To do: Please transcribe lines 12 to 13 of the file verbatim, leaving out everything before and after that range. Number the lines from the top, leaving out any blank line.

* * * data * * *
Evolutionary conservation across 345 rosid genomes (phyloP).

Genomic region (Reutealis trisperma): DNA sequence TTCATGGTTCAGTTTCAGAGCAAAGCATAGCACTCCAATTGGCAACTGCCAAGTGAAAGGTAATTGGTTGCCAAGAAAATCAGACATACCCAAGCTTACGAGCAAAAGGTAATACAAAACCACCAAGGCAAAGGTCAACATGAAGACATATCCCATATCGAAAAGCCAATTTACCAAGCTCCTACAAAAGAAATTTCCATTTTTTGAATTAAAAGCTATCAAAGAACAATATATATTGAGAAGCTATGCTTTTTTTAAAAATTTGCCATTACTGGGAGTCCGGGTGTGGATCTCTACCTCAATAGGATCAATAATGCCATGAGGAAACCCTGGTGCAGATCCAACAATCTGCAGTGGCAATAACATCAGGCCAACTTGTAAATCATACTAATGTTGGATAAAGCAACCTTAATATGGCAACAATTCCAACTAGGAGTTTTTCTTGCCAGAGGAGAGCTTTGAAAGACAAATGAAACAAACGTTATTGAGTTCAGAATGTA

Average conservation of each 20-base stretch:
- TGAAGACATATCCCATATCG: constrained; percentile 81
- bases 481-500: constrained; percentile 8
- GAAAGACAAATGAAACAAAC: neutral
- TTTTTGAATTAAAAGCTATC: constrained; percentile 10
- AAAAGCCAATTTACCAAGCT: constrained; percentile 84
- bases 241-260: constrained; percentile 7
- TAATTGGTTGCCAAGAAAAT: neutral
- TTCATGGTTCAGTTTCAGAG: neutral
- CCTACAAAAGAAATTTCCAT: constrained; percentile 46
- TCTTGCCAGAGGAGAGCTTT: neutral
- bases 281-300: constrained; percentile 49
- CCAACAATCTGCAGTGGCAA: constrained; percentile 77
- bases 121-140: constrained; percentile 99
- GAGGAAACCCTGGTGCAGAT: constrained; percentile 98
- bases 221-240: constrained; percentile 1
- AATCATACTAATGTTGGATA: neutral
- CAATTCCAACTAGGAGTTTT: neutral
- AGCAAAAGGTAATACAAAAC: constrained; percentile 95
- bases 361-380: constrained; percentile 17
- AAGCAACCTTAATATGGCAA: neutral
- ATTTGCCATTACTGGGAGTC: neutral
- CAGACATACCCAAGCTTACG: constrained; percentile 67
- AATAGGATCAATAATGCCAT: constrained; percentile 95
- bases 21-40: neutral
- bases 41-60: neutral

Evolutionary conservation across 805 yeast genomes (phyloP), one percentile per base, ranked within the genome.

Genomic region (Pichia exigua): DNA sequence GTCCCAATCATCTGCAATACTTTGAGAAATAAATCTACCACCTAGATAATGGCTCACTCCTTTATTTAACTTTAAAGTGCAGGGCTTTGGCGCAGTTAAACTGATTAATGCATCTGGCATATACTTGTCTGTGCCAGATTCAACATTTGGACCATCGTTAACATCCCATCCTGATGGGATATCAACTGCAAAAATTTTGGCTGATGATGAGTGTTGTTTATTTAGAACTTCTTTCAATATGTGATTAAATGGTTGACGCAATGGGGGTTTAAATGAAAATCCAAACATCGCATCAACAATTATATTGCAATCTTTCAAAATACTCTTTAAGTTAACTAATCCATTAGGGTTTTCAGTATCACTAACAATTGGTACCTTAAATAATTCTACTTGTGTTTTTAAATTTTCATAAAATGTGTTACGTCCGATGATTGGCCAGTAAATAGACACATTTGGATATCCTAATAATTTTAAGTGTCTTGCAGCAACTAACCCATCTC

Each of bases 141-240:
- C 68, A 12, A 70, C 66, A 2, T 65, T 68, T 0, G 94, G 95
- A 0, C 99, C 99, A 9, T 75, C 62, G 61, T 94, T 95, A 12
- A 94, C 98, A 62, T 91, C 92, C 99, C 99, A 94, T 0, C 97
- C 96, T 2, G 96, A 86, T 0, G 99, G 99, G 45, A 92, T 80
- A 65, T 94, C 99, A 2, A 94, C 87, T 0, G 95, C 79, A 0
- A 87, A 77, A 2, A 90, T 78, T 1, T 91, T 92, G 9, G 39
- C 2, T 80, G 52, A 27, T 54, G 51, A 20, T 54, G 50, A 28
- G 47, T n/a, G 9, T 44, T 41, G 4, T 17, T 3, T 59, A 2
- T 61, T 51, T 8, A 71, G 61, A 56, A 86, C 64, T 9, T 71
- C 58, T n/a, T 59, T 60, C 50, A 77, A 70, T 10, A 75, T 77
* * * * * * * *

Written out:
- CCTACAAAAGAAATTTCCAT: constrained; percentile 46
- TCTTGCCAGAGGAGAGCTTT: neutral